You cannot fully experience Dublin without spending at least some of your time in a pub. Your age and status don’t matter as you mix with locals for ‘the craic’ of conversation, entertainment, singing, stories and gossip. The best known area for pubs is Temple Bar, south of the River Liffey. However. some criticise the area for being overpriced and disappointing. The areas around Leeson Street, Harcourt Street, South William Street and Camden/George’s Street are popular nightlife spots for locals.
There has been a revolution in Dublin eateries in recent years. It’s understood that dining is not just a biological necessity. Bacon and cabbage, boxty, coddle, Irish stew and colcannon are not the only Irish dishes available. The city is overflowing with all kinds of eateries for almost every taste and nearly every budget.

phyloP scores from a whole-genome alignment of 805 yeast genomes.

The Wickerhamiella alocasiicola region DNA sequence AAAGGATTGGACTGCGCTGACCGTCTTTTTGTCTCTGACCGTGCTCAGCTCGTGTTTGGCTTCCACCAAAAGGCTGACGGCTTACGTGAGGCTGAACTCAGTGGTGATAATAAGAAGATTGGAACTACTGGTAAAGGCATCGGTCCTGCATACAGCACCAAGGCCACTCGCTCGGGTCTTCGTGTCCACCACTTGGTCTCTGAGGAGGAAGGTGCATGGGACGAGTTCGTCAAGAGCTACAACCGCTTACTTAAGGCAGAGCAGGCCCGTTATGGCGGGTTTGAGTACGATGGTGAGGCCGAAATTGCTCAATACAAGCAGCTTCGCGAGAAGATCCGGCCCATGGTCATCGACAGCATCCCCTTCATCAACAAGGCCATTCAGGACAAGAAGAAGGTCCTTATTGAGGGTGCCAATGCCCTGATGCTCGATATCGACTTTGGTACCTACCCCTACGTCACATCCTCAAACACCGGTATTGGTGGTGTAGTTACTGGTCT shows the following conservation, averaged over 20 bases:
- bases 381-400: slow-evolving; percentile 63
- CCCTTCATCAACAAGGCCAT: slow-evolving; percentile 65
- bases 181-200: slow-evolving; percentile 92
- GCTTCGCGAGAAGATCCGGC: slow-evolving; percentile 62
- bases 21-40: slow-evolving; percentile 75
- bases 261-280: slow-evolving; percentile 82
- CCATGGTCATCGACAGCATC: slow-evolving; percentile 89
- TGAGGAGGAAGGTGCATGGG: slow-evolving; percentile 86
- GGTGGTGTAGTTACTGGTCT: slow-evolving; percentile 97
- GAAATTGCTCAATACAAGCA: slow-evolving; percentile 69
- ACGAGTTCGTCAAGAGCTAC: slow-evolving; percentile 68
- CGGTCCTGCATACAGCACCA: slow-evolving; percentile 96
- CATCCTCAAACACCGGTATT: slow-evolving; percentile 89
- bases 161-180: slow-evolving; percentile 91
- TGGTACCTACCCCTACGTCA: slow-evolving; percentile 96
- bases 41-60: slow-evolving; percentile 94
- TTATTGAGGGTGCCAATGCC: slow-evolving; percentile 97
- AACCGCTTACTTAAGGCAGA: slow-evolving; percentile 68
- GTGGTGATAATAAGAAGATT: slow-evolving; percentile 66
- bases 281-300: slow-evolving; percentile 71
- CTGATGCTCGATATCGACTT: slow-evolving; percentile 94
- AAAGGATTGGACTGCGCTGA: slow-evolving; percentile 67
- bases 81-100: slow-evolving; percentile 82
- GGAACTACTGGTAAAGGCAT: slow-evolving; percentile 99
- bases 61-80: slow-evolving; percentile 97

Like most cities, the closer to the city centre you want to stay, the more you’ll pay and for less space. There are a handful of good hostels in the city for budget travellers. Although there are some good mid-range options north of the Liffey, most hotels are south of the river, ranging from elegant Georgian town-houses to the city’s top hotels.